Luxembourg's emergency accomodation centre for refugees is almost empty
239 migrants with no chance of receiving asylum in Luxembourg have stayed at the government's "emergency accommodation structure in Kirchberg" (SHUK) since its opening on April 1.
The new centre, which the government started setting up at the beginning of the year because the regular refugee shelters were overburdened, was set up in the former Hall 6 of the exhibition halls in Kirchberg.
The centre houses migrants whose asylum claims have no chance of being approved and are therefore to be returned to their home countries or to the first European countries where they had submitted their application for asylum.
However, not all migrants who stayed in the centre could be brought out of the country: 37 people never showed up at all and another 113 left the SHUK and never returned.
"Those who do not appear despite a summons, or those who leave the centre and do not return, will be immediately reported to the police," Foreign Minister Jean Asselborn told journalists on Tuesday.
If the police can find them, they are brought to the "Centre de rétention" (detention centre) until their final deportation, because they are in the country illegally. The "Centre de rétention" also manages the SHUK.
The SHUK is designed as a semi-open structure, which means the occupants are not locked in. They can leave the centre between 8am and 8pm. They only have to spend the night in the hall.
The hall, which used to be an emergency welcome centre for refugees before the end of 2016, is pretty empty at the moment.
On Tuesday, only 59 men were living in SHUK, according to Asselborn. Most of them are so-called "Dubliners," who had already requested protection in other European countries. Many of them come from Morocco, Georgia, Algeria or Albania.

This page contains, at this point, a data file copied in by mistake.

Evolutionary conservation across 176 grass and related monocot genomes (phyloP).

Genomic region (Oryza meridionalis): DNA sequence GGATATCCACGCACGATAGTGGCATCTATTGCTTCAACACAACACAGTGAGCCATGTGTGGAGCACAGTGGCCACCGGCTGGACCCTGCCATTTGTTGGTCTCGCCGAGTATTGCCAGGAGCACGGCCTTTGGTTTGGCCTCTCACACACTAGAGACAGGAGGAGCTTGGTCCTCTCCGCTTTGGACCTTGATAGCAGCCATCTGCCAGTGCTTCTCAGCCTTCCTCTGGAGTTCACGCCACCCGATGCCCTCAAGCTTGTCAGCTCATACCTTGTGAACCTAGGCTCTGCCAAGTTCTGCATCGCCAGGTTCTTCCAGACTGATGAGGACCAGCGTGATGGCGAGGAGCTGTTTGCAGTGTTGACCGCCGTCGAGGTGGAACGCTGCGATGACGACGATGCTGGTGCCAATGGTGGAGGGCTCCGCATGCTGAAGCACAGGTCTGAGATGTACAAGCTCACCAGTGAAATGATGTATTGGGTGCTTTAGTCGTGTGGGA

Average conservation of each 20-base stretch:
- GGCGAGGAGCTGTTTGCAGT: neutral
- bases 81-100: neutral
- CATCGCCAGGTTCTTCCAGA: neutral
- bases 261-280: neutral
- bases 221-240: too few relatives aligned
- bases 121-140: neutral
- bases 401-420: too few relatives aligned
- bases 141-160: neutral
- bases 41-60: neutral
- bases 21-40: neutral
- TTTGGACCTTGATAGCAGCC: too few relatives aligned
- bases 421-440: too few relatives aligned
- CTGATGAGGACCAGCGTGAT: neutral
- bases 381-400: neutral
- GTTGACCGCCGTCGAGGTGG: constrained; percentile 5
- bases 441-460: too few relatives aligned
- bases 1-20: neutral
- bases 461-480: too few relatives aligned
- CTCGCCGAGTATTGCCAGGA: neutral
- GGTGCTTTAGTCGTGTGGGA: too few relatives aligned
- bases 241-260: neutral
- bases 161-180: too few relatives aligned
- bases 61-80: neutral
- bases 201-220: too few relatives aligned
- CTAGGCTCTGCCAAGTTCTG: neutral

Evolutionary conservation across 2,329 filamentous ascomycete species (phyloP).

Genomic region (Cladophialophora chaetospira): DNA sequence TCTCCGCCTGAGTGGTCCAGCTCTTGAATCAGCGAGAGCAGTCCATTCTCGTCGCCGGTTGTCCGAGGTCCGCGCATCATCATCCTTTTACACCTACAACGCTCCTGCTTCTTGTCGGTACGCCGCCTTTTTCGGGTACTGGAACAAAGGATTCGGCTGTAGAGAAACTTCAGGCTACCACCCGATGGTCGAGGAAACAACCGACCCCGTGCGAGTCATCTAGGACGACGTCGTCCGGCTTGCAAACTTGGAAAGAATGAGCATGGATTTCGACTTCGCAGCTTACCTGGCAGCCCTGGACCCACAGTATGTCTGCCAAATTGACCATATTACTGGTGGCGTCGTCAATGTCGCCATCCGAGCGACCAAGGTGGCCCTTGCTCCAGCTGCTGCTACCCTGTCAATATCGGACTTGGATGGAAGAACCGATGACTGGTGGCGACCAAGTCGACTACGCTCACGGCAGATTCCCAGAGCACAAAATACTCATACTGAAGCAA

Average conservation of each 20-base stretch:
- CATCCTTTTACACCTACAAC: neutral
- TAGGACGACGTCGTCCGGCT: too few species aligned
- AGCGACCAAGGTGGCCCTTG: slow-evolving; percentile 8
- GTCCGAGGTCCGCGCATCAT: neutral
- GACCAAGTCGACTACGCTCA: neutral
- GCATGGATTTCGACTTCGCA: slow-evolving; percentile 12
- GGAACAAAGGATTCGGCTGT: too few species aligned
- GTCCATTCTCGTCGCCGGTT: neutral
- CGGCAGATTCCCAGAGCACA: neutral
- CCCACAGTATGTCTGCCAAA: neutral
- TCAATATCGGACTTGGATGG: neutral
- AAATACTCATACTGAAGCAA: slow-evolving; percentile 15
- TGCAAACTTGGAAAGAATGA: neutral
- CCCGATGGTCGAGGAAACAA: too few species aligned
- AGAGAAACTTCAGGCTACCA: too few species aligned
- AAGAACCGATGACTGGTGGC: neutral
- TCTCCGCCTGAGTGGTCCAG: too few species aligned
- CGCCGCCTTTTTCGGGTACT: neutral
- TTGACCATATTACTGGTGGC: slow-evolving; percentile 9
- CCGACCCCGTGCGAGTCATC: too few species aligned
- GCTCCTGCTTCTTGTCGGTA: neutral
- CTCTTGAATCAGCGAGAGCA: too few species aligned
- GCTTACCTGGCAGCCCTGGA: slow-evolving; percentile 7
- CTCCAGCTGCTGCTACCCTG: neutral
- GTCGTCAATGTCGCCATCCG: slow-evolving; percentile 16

After the hall was turned from an emergency welcome centre to an emergency accommodation structure, the hall was newly furnished. Today, there are a total of four blocks separated from each other to give the rejected asylum seekers a little more intimacy. In each block there are four or five tents, each with twelve beds. At full occupancy the SHUK offers space for 216 people.
Wifi connections are available in the tents as well as power sockets for charging mobile phones.
Directly in front of the halls are the sanitary facilities and the containers with the washing machines and the dryers, which the occupants can use at any time. In addition to the tents, there is also a lounge where they can play table tennis or table football.
"There have not been any major incidents since April," explains Nora Scholtes, the director of the SHUK. Overall, everyday life in the centre runs smoothly, she says.
143 asylum seekers in June
During the SHUK visit, Asselborn also announced the latest numbers of refugees.
In June, 143 people applied for asylum, 56 fewer than in May. Since the beginning of the year, immigration authorities have registered 1,211 refugees. 57 came from Africa, 35 from Asia and 51 from different European countries. The largest nationality groups were Albanians (18), followed by Serbs (15) and Syrians (15).
The refugee influx from Syria has noticeably decreased and only two asylum seekers came from Iraq and Afghanistan. Over the entire year, however, the Syrians are still the largest refugee group with 200 applicants.
Since January, immigration authorities have closed 1,848 dossiers. 475 people were recognised as refugees (25.7 per cent). 351 applicants were denied the refugee status. 861 persons fell under the Dublin III Agreement, which means they are sent back to the countries where they had asked for asylum for the first time.
(By Danielle Schumacher, translated from German by Barbara Tasch)